Microsoft recently released Windows 11, but in doing so, signalled that it was only going to be supporting the new operating system on modern hardware. Its reasoning for this is sound since processors made before 2017 don’t support the new security features that the company has built into Windows 11.

Despite the promise of a much more secure computing environment, many PC enthusiasts aren’t overly happy with the move as a lot of them will be forced to buy additional hardware or get an entirely new computer.

Others will be glad to make an upgrade as their four or five-year-old laptop is beginning to feel sluggish as it strains under the weight of modern applications.

If you’re in either of these groups, you may feel begrudged to throw away a laptop or other computer that runs more or less ok, just so you can enjoy the better security and improved speeds offered by a shiny new device and operating system.

Thankfully, there is a way that you can breathe life back into your old laptop and, better still, it’s entirely free!

Linux – The Versatile Penguin-Powered Operating System

Linux is an open-source operating system that is incredibly versatile. Even if you’ve never used it, there’s a good chance that you’ve seen its cute penguin mascot that goes by the name of Tux.

Unlike macOS, which can only be installed on machines made by Apple, and Windows, which is tightly controlled by Microsoft; Linux users are free to chop and change just about anything they want, repackage it, and even sell it under their own brand.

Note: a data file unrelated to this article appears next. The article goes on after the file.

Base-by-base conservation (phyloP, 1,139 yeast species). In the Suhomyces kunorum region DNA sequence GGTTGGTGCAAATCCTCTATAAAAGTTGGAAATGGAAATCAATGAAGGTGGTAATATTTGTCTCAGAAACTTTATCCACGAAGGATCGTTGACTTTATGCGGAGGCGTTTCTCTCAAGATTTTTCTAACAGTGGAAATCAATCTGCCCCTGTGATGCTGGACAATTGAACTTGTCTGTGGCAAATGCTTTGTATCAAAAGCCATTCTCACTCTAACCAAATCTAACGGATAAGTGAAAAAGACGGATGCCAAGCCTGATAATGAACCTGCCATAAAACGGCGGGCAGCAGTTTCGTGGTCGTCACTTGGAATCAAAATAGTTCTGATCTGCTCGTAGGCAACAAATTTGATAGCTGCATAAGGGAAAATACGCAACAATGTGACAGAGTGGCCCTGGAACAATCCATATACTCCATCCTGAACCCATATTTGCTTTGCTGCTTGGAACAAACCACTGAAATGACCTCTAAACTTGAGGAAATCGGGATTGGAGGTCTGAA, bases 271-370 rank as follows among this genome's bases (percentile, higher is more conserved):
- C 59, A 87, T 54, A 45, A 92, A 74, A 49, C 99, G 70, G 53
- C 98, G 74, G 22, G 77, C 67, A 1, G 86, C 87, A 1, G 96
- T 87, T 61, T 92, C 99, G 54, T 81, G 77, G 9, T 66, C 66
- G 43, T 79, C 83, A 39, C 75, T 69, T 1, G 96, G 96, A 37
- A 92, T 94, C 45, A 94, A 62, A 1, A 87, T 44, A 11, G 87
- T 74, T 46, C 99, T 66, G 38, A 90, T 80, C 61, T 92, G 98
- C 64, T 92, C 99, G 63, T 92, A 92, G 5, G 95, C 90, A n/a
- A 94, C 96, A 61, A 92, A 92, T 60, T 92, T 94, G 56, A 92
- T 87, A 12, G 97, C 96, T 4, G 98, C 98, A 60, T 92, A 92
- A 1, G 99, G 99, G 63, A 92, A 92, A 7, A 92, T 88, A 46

This means there are versions (know as distributions or “distros”) of Linux for just about every possible application, such as server distros like CentOS, SUSE and Debian; desktop distros like Ubuntu and ChromeOS; and even mobile distros like Android.

Alongside all of these, there is an entire branch of Linux distros that are designed to be lightweight, making them perfect for older machines that still work fine. Some of the most popular options are:

  • Lubuntu – a cutdown version of Ubutunu
  • Linux Lite – a distro that has a Windows 95 feel to it that makes it familiar for first-time users
  • Puppy Linux – A small distro that can fit into 300 MB
  • antiX – A distro designed specifically for older x86 architecture
  • Tiny Core – A version that can be shrunk down to as little as 11 MB and can run with as little as 46 MB of RAM on an ancient i486DX processor

All of these lightweight distros are free, making them a great way to bring an old machine back to life.

What Can You Use a Born-Again Computer For?

These old computers that have been given a new lease of life can serve several useful purposes. They are capable of handling all typical day-to-day tasks from word processing to web browsing, so the list of options is pretty long.

Since it’s an old device, you may wish to use your Linux laptop to take to places where the risk of theft is high, such as on a train or a coffee shop. Of course, you’d rather no one helped themselves to it, but if the choice is between an old laptop you don’t care about and your new $1,000 machine, the choice is pretty clear.